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Topic: Using copy-written songs for jingles- question

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  1. #1

    Using copy-written songs for jingles- question

    I have been employed to do a jingle for a company and wanted to know if I would be able to create my own MIDI version of copy-written song (a popular top-40 song from the 70's) and place original lyrics pertaining to the company I am creating the jingle for.

    I do not know the stipulations for this sort of this so if any of you full-time jingle writers out there can advise me, I would be grateful.

    Thanks!
    _______________________________________
    "I would rather compose than decompose."


    Sean C. Dockery
    www.SeanDockery.com




    Cubase 5, Komplete 6, Alchemy, PLAY, Vienna Instruments, Spectrasonics, and much more

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  2. #2

    Re: Using copy-written songs for jingles- question

    Well first, congrats on landing the gig... the jingle market is brutal!

    And, to answer your question... I'd consult with a lawyer that is familiar with intellectual property law, but (and I am not an attorney nor have I ever played one) I'm pretty certain you'll need to obtain permission from the copyright holder.

    There are exceptions, under fair use, for parodies, but they are not all inclusive, and I've never understood that particular exception.

    There are mechanical rights to include an existing performance on a compilation, and I believe they are still considered compulsory.

    There are performance rights, administered by ASCAP, BMI, and SESAC, but I believe that they only address public performance of the original composition and/or recording.

    Which means you need specific permission from the copyright holder... but I could be wrong.

    When I have asked for permission the responses have run the gamut from "NO" to "Sure, thanks", but most of the time the artist will want to know how you are using the piece, and they may want to hear the finished version before granting permission.

    Good luck!
    Bill Thompson
    Audio Enterprise
    KB3KJF

  3. #3

    Re: Using copy-written songs for jingles- question

    If this is something you are getting paid to do, be very careful, as you will be responsible if there is a problem. What you are describing isn't clear enough to make the distinction of whether or not it is OK.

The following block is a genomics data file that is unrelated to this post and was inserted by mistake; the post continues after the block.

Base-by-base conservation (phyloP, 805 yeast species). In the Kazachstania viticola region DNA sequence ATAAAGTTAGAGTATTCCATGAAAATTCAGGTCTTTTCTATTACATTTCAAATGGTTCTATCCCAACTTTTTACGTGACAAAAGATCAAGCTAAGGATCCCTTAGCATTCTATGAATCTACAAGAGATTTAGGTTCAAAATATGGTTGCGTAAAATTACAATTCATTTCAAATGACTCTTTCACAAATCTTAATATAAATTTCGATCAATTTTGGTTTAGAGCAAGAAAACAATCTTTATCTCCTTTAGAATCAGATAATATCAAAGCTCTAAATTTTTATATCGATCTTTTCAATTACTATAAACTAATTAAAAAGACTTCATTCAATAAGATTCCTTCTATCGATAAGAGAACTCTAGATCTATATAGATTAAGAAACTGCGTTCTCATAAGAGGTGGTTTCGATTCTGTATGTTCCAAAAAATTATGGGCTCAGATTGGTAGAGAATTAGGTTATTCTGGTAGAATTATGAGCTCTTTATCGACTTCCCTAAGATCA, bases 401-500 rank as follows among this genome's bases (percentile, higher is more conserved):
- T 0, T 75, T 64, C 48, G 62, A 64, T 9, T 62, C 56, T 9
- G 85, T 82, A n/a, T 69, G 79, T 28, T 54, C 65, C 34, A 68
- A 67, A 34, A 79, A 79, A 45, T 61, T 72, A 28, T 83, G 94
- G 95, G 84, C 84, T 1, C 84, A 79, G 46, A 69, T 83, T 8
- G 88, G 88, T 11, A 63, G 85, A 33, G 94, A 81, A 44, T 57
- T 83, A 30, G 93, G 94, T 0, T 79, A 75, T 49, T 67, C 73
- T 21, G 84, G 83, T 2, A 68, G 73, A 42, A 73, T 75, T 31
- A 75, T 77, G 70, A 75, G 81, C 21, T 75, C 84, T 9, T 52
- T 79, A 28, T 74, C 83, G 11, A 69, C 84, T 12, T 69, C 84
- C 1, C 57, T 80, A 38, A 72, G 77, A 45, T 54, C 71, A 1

For example: If you are taking a song (let's say for example Livin' on a Prayer by Bon Jovi), and writing new words talking about how great the new Ford Truck line is, and they are releasing that as their new TV commercial, you are going to be getting calls from laywers very soon. On the other hand, if you were to take that same song, and write lyrics that were comical about how all of the other car companies were going to be knocked out of business by the new line of Ford trucks, and that song was played at a company retreat during a celebration dinner, you may be OK with that. In the first case, you are taking the popularity of the song to try to get people to buy a product. In the second case, you are parodying the song, and using it's popularity to reinforce the comedy behind your message.

    Now I am not a lawyer, but from my experience in doing things like this for radio, it seems to me that if the purpose of using the original song is to help get a funny message across, and not to sell anything, it is more likely to safely be used as a parody. If the music is used to sell something, though, you are pretty much out of luck unless you are then paying royalties to the original songwriters.

  4. #4

    Re: Using copy-written songs for jingles- question

    For example: If my client was "Don Prayer Motors" and I created a MIDI mock-up of Bon Jovi's "Livin' on a Prayer", but I changed the chorus lyrics to, "Don Prayer Motors". Could that be considered a parody?
    _______________________________________
    "I would rather compose than decompose."


    Sean C. Dockery
    www.SeanDockery.com